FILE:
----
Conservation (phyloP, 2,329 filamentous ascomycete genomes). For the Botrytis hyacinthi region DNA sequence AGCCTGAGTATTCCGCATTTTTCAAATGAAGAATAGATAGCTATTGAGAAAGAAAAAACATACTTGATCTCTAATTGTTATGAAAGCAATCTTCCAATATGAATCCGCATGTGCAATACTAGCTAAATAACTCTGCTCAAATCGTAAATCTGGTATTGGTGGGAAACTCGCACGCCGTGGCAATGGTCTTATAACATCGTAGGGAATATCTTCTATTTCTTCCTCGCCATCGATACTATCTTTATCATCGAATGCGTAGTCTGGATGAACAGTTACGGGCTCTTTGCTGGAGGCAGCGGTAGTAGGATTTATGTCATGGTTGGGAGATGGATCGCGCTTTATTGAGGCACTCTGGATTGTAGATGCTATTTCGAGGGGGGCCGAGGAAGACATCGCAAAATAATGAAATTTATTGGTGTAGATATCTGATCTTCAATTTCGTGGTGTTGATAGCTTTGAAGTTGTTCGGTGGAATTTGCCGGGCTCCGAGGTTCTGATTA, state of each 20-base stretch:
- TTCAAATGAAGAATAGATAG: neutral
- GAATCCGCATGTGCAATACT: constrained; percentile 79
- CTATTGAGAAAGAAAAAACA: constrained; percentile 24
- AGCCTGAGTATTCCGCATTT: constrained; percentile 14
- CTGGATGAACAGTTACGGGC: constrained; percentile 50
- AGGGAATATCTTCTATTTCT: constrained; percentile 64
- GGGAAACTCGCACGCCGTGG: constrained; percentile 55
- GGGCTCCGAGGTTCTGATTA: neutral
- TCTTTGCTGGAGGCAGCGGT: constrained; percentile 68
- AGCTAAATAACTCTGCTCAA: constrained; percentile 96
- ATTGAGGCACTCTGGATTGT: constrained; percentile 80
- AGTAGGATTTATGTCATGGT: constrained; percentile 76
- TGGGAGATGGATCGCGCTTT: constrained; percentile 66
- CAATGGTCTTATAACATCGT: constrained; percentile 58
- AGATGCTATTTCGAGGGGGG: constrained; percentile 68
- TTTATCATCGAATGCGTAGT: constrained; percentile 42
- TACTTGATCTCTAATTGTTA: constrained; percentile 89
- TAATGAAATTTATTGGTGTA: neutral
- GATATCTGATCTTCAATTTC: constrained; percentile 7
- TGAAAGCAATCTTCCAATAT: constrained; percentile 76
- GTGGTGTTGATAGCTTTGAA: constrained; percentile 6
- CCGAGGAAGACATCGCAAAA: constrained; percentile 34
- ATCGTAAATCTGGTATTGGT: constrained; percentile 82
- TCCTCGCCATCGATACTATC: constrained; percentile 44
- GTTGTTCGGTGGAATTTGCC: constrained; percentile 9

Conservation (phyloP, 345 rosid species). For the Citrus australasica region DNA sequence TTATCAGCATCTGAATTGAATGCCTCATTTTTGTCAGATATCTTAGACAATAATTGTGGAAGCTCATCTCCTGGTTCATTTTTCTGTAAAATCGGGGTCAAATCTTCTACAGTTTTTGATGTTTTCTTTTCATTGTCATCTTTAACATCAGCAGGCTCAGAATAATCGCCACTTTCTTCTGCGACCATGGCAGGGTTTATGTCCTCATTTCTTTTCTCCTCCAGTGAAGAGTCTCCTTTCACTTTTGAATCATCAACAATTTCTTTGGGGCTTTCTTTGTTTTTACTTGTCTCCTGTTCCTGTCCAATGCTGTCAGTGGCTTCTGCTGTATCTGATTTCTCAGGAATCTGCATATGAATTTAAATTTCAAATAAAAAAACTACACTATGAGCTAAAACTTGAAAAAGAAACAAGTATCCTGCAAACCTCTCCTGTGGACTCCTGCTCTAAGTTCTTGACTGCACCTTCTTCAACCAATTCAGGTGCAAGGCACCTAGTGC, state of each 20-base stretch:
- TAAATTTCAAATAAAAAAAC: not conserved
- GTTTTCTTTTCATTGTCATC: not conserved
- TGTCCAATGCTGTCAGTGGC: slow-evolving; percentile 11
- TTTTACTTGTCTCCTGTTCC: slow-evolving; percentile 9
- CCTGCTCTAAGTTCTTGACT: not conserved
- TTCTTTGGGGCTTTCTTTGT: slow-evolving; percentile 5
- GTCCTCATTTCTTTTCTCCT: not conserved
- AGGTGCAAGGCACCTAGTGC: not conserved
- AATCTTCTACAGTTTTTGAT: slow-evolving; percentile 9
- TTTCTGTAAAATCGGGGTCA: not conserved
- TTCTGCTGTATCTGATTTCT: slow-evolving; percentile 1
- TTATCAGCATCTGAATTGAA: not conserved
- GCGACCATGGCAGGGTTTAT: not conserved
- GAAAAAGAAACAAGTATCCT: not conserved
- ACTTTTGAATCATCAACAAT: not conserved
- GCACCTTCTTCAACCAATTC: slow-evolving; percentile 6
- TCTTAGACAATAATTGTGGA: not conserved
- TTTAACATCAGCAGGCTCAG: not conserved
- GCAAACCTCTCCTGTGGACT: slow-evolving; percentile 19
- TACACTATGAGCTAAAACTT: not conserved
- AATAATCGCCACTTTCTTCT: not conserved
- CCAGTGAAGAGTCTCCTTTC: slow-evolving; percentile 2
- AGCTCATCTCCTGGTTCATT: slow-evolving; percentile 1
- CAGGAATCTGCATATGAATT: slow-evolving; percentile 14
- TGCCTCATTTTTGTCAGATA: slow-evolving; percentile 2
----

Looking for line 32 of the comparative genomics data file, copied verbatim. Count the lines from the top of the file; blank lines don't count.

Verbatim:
- CCTGCTCTAAGTTCTTGACT: not conserved